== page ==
This process will depend highly on the story line, so it will vary a lot from artist to artist. It is a good idea to have a look at different designs in picture books and gain an idea of how you want your final product to look like.

Traditional or Digital Media

Once the idea for the character was born in my mind, and the first sketches created, and the storyboard decided, it was time to choose the right media for the illustrations.

Now, some artist have one preferred media of choice, be it more traditional painting techniques like acrylics or watercolor, or new methods like digital media. But for an illustrator like myself, we consider all types of media to create our images. And it is OK to mix and match, and use more than one media for your work.

My first concept for this book was to used traditional watercolor illustrations, which is very common and more traditional for children's picture books.

I was happy with the first image I illustrated (above) using watercolor, but eventually as I created more pages, I decided that the colors were not right and the character was missing something.

So back to the sketch book for new ideas. I made changes to the design and played a bit of the clothing and accessories until I was happy with the character.


And so, I made the decision to use digital media for this project. Not only in order to get the colors I wanted, but also to make it easy for self-publishing and promotion.

The other driving factor on this decision was based on the budget for this project.

Using traditional methods means you even possess or need to buy the art supplies for each project. Using digital media can also be an expense depending on the software you buy.

However, my project was funded via Patreon donations, and therefore my budget was very limited. In order to create this work, I used an open source software to design my illustrations. There are many good free programs online for those wanting to design for free, it again will depend on your own personal preference and knowledge.

I used Inkscape to create all my images for this book. It is free, and very easy to use for those already familiar with vector drawing.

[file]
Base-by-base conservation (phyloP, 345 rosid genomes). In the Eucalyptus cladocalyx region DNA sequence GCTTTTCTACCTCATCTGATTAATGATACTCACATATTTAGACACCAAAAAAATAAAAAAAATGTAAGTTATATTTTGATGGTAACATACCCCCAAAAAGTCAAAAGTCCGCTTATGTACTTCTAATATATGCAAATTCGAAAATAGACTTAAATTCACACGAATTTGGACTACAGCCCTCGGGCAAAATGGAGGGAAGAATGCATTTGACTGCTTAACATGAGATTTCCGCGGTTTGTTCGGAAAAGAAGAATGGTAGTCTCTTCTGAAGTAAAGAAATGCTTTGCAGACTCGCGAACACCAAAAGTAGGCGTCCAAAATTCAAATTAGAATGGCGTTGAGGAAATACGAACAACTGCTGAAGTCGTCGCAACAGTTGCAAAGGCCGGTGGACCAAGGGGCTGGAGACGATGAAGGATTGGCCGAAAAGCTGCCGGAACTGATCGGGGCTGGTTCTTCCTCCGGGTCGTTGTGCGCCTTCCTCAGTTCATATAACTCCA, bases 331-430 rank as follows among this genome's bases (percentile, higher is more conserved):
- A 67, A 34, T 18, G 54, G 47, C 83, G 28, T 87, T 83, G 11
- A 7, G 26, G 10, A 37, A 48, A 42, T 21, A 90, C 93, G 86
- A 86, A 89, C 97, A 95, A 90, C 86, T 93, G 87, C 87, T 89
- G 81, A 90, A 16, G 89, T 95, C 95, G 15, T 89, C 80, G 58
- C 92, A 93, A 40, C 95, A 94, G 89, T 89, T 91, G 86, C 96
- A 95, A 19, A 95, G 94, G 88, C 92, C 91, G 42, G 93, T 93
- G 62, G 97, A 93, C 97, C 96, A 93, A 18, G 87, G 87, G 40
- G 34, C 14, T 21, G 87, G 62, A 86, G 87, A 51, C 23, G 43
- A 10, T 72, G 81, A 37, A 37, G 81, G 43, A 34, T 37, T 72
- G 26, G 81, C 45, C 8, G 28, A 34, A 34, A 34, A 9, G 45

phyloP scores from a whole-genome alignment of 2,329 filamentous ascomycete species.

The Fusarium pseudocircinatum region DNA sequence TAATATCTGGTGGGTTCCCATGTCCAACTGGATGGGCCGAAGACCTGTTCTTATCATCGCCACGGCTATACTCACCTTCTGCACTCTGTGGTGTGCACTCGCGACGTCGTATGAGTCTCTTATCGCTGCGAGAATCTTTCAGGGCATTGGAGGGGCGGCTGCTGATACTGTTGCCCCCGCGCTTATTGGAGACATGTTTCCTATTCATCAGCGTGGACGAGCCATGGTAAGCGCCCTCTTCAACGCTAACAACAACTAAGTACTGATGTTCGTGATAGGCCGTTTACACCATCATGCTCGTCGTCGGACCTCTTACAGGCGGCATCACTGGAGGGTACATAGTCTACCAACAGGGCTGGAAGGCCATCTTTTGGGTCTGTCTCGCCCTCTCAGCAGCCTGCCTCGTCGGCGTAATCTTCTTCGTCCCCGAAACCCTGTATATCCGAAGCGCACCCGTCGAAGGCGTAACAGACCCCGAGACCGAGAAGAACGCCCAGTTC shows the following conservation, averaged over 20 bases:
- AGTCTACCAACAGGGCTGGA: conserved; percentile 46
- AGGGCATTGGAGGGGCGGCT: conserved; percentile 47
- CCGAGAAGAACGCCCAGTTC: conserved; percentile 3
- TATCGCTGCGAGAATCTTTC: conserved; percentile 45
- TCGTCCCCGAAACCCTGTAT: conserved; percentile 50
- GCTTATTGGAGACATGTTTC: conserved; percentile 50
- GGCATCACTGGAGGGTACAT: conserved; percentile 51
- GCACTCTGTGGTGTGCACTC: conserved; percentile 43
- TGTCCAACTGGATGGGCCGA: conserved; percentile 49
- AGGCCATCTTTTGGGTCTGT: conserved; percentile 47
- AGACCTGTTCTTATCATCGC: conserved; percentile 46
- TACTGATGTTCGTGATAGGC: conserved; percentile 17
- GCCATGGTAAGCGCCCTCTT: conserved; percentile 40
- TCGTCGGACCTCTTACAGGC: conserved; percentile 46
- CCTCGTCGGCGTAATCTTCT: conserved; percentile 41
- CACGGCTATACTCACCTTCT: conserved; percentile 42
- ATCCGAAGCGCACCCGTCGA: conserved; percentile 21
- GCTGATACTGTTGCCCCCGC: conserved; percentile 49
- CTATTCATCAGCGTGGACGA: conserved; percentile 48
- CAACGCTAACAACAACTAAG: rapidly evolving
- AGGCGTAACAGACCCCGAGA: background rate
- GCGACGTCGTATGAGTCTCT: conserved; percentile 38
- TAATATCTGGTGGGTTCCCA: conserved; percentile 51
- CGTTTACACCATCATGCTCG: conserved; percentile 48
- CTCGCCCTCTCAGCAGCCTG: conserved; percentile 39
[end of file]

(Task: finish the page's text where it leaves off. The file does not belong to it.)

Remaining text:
Having digital images also means it is much easier to change your mind. For this design, I played along with different dresses and colors until I found something that felt right for the character.

When using vector images, it is also an advance to change the sizes of images without losing details. These features alone are very favorable when choosing your media, budget and promotions tools for your book.


After creating all the illustrations using Inkscape, I had to consider what kind of files I needed for publishing the book. Again having digital art comes handing during this process, because you can choose different sizes and formats for your images.

You also need to consider the text for each page.

If working with an agency or author, you will probably be told what size and format to send your images. As my project was self-published, I made those decisions for myself.

A good size for children's books is 8.5 by 8.5 inches. This format is also supported by CreateSpace, where I self-published my book.

For some of my illustrations, the image and the text where part of the same page, so I had to consider this when getting my files ready.

Using the CreateSpace platform was very easy, and they even provide a word template that you can use. I saved all my images as 'png' files including the text with my desired font size, and imported those into the word template provided by CreateSpace.

Then you have the option to preview online or order a proof copy of your work. At this point, make sure to review, review and review again each detail of your work.

And then, you are ready to publish.

© 2018 Bella Shaikh